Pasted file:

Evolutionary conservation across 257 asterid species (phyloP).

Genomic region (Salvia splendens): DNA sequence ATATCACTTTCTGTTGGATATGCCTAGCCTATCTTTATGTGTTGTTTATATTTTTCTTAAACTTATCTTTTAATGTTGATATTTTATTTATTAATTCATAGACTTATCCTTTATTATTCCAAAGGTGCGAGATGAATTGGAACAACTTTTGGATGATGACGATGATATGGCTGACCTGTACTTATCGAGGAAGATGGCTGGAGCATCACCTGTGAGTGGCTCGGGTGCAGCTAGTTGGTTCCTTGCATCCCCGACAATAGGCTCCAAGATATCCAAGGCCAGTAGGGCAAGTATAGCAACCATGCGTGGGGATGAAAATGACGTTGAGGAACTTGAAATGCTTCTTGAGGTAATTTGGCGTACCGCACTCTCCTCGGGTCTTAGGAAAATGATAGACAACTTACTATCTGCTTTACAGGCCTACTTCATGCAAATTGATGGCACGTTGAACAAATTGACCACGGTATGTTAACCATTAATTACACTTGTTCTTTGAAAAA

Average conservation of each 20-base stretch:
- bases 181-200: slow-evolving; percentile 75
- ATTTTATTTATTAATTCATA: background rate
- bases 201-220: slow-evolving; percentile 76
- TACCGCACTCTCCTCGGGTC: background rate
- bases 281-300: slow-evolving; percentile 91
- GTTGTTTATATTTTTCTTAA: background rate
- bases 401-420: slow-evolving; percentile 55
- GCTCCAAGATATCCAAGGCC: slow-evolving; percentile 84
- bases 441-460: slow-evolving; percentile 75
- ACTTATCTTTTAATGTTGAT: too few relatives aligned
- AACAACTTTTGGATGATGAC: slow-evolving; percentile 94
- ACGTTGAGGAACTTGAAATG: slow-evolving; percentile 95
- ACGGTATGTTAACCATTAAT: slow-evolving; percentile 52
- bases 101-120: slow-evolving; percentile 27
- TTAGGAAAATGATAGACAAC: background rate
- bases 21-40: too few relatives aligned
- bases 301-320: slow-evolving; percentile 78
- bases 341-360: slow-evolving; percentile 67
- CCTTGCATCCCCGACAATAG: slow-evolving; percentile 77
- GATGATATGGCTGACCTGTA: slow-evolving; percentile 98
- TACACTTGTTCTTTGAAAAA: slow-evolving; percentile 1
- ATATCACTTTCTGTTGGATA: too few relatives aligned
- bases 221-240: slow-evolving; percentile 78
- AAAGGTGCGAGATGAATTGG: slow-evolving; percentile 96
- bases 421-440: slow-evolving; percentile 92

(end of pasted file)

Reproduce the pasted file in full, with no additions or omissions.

Evolutionary conservation across 257 asterid species (phyloP).

Genomic region (Salvia splendens): DNA sequence ATATCACTTTCTGTTGGATATGCCTAGCCTATCTTTATGTGTTGTTTATATTTTTCTTAAACTTATCTTTTAATGTTGATATTTTATTTATTAATTCATAGACTTATCCTTTATTATTCCAAAGGTGCGAGATGAATTGGAACAACTTTTGGATGATGACGATGATATGGCTGACCTGTACTTATCGAGGAAGATGGCTGGAGCATCACCTGTGAGTGGCTCGGGTGCAGCTAGTTGGTTCCTTGCATCCCCGACAATAGGCTCCAAGATATCCAAGGCCAGTAGGGCAAGTATAGCAACCATGCGTGGGGATGAAAATGACGTTGAGGAACTTGAAATGCTTCTTGAGGTAATTTGGCGTACCGCACTCTCCTCGGGTCTTAGGAAAATGATAGACAACTTACTATCTGCTTTACAGGCCTACTTCATGCAAATTGATGGCACGTTGAACAAATTGACCACGGTATGTTAACCATTAATTACACTTGTTCTTTGAAAAA

Average conservation of each 20-base stretch:
- bases 181-200: slow-evolving; percentile 75
- ATTTTATTTATTAATTCATA: background rate
- bases 201-220: slow-evolving; percentile 76
- TACCGCACTCTCCTCGGGTC: background rate
- bases 281-300: slow-evolving; percentile 91
- GTTGTTTATATTTTTCTTAA: background rate
- bases 401-420: slow-evolving; percentile 55
- GCTCCAAGATATCCAAGGCC: slow-evolving; percentile 84
- bases 441-460: slow-evolving; percentile 75
- ACTTATCTTTTAATGTTGAT: too few relatives aligned
- AACAACTTTTGGATGATGAC: slow-evolving; percentile 94
- ACGTTGAGGAACTTGAAATG: slow-evolving; percentile 95
- ACGGTATGTTAACCATTAAT: slow-evolving; percentile 52
- bases 101-120: slow-evolving; percentile 27
- TTAGGAAAATGATAGACAAC: background rate
- bases 21-40: too few relatives aligned
- bases 301-320: slow-evolving; percentile 78
- bases 341-360: slow-evolving; percentile 67
- CCTTGCATCCCCGACAATAG: slow-evolving; percentile 77
- GATGATATGGCTGACCTGTA: slow-evolving; percentile 98
- TACACTTGTTCTTTGAAAAA: slow-evolving; percentile 1
- ATATCACTTTCTGTTGGATA: too few relatives aligned
- bases 221-240: slow-evolving; percentile 78
- AAAGGTGCGAGATGAATTGG: slow-evolving; percentile 96
- bases 421-440: slow-evolving; percentile 92